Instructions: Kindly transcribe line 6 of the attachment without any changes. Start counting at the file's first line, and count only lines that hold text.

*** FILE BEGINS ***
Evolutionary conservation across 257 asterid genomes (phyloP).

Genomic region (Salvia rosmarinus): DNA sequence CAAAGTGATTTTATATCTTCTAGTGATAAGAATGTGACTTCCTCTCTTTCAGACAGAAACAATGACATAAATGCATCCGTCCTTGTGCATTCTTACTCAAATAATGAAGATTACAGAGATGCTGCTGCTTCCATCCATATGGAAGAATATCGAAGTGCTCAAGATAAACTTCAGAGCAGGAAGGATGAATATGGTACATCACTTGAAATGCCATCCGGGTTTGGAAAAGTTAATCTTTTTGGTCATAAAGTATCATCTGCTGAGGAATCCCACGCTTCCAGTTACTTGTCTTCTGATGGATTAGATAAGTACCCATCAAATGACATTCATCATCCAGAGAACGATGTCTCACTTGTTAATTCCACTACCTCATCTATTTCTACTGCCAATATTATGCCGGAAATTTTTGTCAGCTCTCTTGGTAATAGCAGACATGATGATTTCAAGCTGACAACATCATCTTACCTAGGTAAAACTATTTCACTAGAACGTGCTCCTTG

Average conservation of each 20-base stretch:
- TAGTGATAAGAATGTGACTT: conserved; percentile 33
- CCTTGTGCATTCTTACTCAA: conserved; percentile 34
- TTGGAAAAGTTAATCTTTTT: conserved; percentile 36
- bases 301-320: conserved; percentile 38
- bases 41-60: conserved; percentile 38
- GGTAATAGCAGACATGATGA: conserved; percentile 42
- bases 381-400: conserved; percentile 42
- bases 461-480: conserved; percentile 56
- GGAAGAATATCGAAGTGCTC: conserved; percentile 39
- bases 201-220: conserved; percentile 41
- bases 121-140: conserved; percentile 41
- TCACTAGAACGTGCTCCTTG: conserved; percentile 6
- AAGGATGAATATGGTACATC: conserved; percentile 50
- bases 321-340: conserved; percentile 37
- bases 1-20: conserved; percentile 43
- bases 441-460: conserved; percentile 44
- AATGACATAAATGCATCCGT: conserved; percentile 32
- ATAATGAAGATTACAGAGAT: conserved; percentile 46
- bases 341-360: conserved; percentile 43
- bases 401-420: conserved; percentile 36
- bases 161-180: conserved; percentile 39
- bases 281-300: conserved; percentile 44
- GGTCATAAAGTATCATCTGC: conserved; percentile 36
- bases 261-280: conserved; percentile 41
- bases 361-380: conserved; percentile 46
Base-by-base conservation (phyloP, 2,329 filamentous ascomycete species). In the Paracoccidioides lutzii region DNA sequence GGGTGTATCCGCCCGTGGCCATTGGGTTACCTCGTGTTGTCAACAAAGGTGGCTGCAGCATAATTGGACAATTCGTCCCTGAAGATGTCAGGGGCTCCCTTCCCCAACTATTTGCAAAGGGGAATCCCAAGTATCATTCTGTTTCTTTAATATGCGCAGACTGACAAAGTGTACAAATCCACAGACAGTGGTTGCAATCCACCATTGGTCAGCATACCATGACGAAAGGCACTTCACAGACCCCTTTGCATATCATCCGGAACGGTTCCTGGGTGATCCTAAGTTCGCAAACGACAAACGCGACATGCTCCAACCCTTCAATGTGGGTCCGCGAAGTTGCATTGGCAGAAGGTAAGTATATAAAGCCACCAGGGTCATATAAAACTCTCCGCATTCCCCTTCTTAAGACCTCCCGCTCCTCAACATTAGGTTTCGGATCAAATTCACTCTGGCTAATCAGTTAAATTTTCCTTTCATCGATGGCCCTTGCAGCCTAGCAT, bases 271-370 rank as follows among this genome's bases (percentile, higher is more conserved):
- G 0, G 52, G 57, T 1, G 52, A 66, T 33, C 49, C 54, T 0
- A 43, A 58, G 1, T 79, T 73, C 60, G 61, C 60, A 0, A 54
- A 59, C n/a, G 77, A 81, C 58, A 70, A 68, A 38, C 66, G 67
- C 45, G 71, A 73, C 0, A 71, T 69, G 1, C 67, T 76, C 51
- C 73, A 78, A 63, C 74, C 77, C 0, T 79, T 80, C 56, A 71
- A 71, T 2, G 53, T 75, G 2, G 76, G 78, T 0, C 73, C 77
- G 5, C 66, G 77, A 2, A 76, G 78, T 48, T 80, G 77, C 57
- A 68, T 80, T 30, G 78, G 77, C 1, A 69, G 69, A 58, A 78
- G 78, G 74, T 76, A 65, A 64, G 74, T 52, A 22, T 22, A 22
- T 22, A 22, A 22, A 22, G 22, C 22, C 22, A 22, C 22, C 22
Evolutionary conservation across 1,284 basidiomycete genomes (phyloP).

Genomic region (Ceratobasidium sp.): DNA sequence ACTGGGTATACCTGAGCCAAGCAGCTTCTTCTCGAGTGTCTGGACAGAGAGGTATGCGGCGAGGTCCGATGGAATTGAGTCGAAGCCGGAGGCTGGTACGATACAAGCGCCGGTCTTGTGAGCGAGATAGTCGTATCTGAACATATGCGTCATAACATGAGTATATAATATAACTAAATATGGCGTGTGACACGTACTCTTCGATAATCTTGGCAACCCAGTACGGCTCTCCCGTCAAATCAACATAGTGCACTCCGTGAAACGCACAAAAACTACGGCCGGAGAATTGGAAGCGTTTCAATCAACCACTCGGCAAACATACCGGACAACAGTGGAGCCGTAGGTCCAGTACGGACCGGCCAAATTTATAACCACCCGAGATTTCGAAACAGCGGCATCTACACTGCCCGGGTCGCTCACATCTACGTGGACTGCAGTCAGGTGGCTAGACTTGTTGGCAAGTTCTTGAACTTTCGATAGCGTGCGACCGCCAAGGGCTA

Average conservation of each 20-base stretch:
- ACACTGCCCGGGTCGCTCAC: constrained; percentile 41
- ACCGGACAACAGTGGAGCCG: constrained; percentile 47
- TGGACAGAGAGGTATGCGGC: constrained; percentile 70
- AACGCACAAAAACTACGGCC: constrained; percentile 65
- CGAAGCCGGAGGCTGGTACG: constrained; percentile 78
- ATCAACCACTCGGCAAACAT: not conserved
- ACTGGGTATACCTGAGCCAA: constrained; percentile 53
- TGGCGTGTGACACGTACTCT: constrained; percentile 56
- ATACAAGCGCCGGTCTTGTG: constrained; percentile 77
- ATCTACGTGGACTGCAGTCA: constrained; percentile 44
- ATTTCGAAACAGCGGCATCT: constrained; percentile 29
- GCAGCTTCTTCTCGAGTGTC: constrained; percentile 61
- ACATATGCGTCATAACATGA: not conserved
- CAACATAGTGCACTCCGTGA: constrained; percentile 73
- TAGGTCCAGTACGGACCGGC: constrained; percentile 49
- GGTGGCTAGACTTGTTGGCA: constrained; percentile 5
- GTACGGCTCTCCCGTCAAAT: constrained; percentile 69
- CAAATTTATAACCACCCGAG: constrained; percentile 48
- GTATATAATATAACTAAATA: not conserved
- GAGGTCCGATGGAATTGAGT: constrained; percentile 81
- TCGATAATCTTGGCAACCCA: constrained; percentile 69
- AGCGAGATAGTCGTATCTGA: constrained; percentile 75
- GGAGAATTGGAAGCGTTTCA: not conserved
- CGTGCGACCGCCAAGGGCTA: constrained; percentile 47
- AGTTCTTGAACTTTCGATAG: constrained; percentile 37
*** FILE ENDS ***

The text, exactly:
- TTGGAAAAGTTAATCTTTTT: conserved; percentile 36